Marching to the Same Beat: The Enduring Relationship Between Golf and the U.S. Military
By the National Golf Foundation
Like brigades marching in lock step, the United States Military and the game of golf have enjoyed a deep connection that has endured through times of war and peace. The Department of Defense (DOD) is among the largest golf course operators in the United States, and many of its most revered leaders (including many Commanders in Chief) have championed the game over the years. In return, golf has served as an escape from the day-to-day demands of military service, providing much needed recreation, inspiration, therapy and philanthropy.
Through its Morale, Welfare and Recreation (MWR) department, the DOD operates more than 155 golf facilities around the world, including 132 in the United States, according to NGF figures. Internationally, there are 23 military facilities in countries such as Japan, Germany, Korea and Cuba. These courses provide convenient, affordable and quality golf options to active and retired servicemen and women as well as their families.
Military courses run the entire gamut of challenge and prominence. There are highly regarded layouts crafted by the likes of Pete Dye, Jack Nicklaus and Donald Ross, and tracts that are more modest in scope but still provide a quality experience. Many of these facilities have hosted presidents as far back as Franklin Roosevelt, but their true purpose is to serve the core military personnel, especially those stationed far from home and family.
“Golf, on a military installation, is much more than a game,” said Nancy Pasternack, commercial and tourism specialist for the NAF Business and Support Services of the United States Marine Corps. “Programs such as golf directly promote esprit de corps and provide for cultural and social needs as well as stress relief and overall well-being.”
Military Golf Supply
Kaneohe Klipper Golf Course on Marine Corp Base in Hawaii
The Air Force, with numerous bases located in states with golf-friendly climates such as California, Florida, the Carolinas and Texas (click here to see the top five states with the most military facilities), is the largest operator among the military branches. The Air Force currently operates 51 facilities domestically, or 40% of total stateside supply. Included among these is the acclaimed Eglin Golf Course (Eagle Course), which is located on the Eglin Air Force Base in Niceville, FL and was built on land that the government confiscated from Al Capone for tax evasion.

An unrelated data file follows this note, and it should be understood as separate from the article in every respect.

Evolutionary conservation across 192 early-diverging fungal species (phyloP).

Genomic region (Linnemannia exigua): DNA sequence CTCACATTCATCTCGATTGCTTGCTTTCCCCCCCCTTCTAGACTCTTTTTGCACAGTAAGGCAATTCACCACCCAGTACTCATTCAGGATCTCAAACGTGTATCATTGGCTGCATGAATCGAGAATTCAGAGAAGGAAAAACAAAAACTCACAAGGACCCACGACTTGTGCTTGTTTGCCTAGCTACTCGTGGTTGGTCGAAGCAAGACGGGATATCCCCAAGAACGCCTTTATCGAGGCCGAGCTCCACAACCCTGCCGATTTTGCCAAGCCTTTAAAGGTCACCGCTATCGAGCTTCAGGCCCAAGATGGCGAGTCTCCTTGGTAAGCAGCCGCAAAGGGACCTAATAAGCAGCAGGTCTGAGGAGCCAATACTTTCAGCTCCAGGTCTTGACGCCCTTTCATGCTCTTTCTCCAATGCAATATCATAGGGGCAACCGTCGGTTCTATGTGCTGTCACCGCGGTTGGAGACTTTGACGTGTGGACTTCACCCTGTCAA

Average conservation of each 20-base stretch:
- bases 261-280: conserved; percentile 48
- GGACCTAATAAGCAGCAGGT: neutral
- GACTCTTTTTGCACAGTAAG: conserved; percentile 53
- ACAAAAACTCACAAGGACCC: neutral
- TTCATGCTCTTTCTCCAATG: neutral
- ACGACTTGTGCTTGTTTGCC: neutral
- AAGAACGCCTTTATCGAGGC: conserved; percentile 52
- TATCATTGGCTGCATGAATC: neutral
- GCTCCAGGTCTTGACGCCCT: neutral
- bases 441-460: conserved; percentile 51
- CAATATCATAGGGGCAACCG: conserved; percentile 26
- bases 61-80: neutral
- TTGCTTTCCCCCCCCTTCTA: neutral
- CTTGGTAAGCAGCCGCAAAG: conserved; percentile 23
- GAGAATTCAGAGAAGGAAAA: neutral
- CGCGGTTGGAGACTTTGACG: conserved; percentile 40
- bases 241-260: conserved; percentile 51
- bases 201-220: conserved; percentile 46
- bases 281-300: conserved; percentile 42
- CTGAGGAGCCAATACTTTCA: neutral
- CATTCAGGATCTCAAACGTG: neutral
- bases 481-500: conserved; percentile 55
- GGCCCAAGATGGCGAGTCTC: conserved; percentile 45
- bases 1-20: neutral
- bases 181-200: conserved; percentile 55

The Army operates roughly 45 facilities around the globe, in locales such as Hawaii, Alaska, Japan and Korea. According to the Army’s MWR, nearly two million rounds are played annually on these golf courses, or an average of more than 40,000 rounds per course.
The Navy operates 26 facilities, including a 9-hole tract with one of the most interesting locations anywhere—the 9-hole Yatera Seca Golf Course, located behind the gates at Guantanamo Bay, Cuba. The Marine Corps maintains 11 golf courses at 10 installations, all of which are open to public play and combined generated nearly 300,000 rounds in 2014. Among those courses is the Kaneohe Klipper Course on Marine Corps Base Hawaii, a favorite of President Obama during his vacations in his native state.
The military doesn’t just provide a place for its service personnel to play, but also endeavors to grow the game among its ranks. Many Air Force and Army installations participate in Get Golf Ready and promote competition through men’s and women’s leagues. Several Marine Corps facilities participate in The First Tee program, encouraging children to play the game at an early age, and some receive support from the surrounding community. “Local golf groups have donated golf clubs to Marine Corps Golf Courses so that they can be provided to Marines who are learning the game,” Pasternack said. “In an effort to grow the game, Marines are provided with a series of lessons and their own set of clubs.”
Full article: NGF.org.